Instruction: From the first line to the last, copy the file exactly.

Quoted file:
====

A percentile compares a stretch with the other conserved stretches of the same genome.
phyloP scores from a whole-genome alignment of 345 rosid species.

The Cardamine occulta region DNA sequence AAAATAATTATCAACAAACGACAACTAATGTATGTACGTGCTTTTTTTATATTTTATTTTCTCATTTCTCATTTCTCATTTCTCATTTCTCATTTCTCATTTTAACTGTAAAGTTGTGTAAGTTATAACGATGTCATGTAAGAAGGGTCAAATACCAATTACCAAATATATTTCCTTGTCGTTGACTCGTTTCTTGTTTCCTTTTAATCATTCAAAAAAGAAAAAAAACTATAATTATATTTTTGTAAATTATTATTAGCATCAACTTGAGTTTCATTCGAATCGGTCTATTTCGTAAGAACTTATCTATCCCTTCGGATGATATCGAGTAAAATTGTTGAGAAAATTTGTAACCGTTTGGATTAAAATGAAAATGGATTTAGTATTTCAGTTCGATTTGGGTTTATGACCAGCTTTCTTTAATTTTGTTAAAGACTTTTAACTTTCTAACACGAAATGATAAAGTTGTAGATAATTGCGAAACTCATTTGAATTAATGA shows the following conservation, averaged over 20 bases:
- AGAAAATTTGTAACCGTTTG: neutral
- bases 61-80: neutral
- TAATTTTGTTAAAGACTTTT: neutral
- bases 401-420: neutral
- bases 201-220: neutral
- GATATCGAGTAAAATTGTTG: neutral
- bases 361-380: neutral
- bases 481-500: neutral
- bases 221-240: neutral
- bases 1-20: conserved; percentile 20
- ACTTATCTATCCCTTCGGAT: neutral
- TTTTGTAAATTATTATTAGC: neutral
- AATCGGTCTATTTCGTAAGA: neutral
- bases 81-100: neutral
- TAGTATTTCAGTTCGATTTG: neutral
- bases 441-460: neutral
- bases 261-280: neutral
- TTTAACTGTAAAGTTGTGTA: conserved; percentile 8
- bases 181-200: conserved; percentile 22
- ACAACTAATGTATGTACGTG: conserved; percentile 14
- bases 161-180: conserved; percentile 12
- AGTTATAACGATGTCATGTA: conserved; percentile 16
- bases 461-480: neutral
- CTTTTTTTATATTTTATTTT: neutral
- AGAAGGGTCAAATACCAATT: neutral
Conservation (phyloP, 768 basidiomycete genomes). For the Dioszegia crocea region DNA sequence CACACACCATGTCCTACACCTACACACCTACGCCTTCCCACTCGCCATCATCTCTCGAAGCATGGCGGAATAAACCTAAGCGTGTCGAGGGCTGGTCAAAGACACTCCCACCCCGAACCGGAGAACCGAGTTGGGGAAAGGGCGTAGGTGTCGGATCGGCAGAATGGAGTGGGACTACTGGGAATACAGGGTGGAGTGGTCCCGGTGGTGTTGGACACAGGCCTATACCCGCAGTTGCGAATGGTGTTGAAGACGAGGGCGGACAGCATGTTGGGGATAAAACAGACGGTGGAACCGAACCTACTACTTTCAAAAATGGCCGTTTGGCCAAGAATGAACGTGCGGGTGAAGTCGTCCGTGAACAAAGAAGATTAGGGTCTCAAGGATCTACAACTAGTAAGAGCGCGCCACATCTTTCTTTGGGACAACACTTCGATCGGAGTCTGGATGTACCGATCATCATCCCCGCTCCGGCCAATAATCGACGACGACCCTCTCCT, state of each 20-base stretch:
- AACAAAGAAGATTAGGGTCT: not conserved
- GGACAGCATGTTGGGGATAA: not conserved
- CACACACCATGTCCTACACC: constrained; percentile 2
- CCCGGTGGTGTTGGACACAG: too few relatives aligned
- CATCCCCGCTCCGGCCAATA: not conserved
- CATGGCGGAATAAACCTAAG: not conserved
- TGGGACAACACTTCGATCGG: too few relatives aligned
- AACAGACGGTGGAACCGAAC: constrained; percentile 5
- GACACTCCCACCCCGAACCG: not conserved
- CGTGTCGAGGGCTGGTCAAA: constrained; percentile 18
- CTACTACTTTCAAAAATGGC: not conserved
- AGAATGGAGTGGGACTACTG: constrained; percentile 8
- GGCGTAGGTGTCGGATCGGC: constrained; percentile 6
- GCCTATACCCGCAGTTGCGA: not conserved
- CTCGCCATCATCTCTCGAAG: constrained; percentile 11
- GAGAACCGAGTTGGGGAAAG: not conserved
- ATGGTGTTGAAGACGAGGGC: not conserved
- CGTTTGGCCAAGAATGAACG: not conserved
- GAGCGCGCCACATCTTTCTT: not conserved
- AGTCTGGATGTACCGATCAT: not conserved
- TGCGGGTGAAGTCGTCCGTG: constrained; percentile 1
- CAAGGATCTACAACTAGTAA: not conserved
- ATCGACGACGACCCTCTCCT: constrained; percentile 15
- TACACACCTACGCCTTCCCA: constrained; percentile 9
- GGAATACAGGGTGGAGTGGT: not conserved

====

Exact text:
A percentile compares a stretch with the other conserved stretches of the same genome.
phyloP scores from a whole-genome alignment of 345 rosid species.

The Cardamine occulta region DNA sequence AAAATAATTATCAACAAACGACAACTAATGTATGTACGTGCTTTTTTTATATTTTATTTTCTCATTTCTCATTTCTCATTTCTCATTTCTCATTTCTCATTTTAACTGTAAAGTTGTGTAAGTTATAACGATGTCATGTAAGAAGGGTCAAATACCAATTACCAAATATATTTCCTTGTCGTTGACTCGTTTCTTGTTTCCTTTTAATCATTCAAAAAAGAAAAAAAACTATAATTATATTTTTGTAAATTATTATTAGCATCAACTTGAGTTTCATTCGAATCGGTCTATTTCGTAAGAACTTATCTATCCCTTCGGATGATATCGAGTAAAATTGTTGAGAAAATTTGTAACCGTTTGGATTAAAATGAAAATGGATTTAGTATTTCAGTTCGATTTGGGTTTATGACCAGCTTTCTTTAATTTTGTTAAAGACTTTTAACTTTCTAACACGAAATGATAAAGTTGTAGATAATTGCGAAACTCATTTGAATTAATGA shows the following conservation, averaged over 20 bases:
- AGAAAATTTGTAACCGTTTG: neutral
- bases 61-80: neutral
- TAATTTTGTTAAAGACTTTT: neutral
- bases 401-420: neutral
- bases 201-220: neutral
- GATATCGAGTAAAATTGTTG: neutral
- bases 361-380: neutral
- bases 481-500: neutral
- bases 221-240: neutral
- bases 1-20: conserved; percentile 20
- ACTTATCTATCCCTTCGGAT: neutral
- TTTTGTAAATTATTATTAGC: neutral
- AATCGGTCTATTTCGTAAGA: neutral
- bases 81-100: neutral
- TAGTATTTCAGTTCGATTTG: neutral
- bases 441-460: neutral
- bases 261-280: neutral
- TTTAACTGTAAAGTTGTGTA: conserved; percentile 8
- bases 181-200: conserved; percentile 22
- ACAACTAATGTATGTACGTG: conserved; percentile 14
- bases 161-180: conserved; percentile 12
- AGTTATAACGATGTCATGTA: conserved; percentile 16
- bases 461-480: neutral
- CTTTTTTTATATTTTATTTT: neutral
- AGAAGGGTCAAATACCAATT: neutral
Conservation (phyloP, 768 basidiomycete genomes). For the Dioszegia crocea region DNA sequence CACACACCATGTCCTACACCTACACACCTACGCCTTCCCACTCGCCATCATCTCTCGAAGCATGGCGGAATAAACCTAAGCGTGTCGAGGGCTGGTCAAAGACACTCCCACCCCGAACCGGAGAACCGAGTTGGGGAAAGGGCGTAGGTGTCGGATCGGCAGAATGGAGTGGGACTACTGGGAATACAGGGTGGAGTGGTCCCGGTGGTGTTGGACACAGGCCTATACCCGCAGTTGCGAATGGTGTTGAAGACGAGGGCGGACAGCATGTTGGGGATAAAACAGACGGTGGAACCGAACCTACTACTTTCAAAAATGGCCGTTTGGCCAAGAATGAACGTGCGGGTGAAGTCGTCCGTGAACAAAGAAGATTAGGGTCTCAAGGATCTACAACTAGTAAGAGCGCGCCACATCTTTCTTTGGGACAACACTTCGATCGGAGTCTGGATGTACCGATCATCATCCCCGCTCCGGCCAATAATCGACGACGACCCTCTCCT, state of each 20-base stretch:
- AACAAAGAAGATTAGGGTCT: not conserved
- GGACAGCATGTTGGGGATAA: not conserved
- CACACACCATGTCCTACACC: constrained; percentile 2
- CCCGGTGGTGTTGGACACAG: too few relatives aligned
- CATCCCCGCTCCGGCCAATA: not conserved
- CATGGCGGAATAAACCTAAG: not conserved
- TGGGACAACACTTCGATCGG: too few relatives aligned
- AACAGACGGTGGAACCGAAC: constrained; percentile 5
- GACACTCCCACCCCGAACCG: not conserved
- CGTGTCGAGGGCTGGTCAAA: constrained; percentile 18
- CTACTACTTTCAAAAATGGC: not conserved
- AGAATGGAGTGGGACTACTG: constrained; percentile 8
- GGCGTAGGTGTCGGATCGGC: constrained; percentile 6
- GCCTATACCCGCAGTTGCGA: not conserved
- CTCGCCATCATCTCTCGAAG: constrained; percentile 11
- GAGAACCGAGTTGGGGAAAG: not conserved
- ATGGTGTTGAAGACGAGGGC: not conserved
- CGTTTGGCCAAGAATGAACG: not conserved
- GAGCGCGCCACATCTTTCTT: not conserved
- AGTCTGGATGTACCGATCAT: not conserved
- TGCGGGTGAAGTCGTCCGTG: constrained; percentile 1
- CAAGGATCTACAACTAGTAA: not conserved
- ATCGACGACGACCCTCTCCT: constrained; percentile 15
- TACACACCTACGCCTTCCCA: constrained; percentile 9
- GGAATACAGGGTGGAGTGGT: not conserved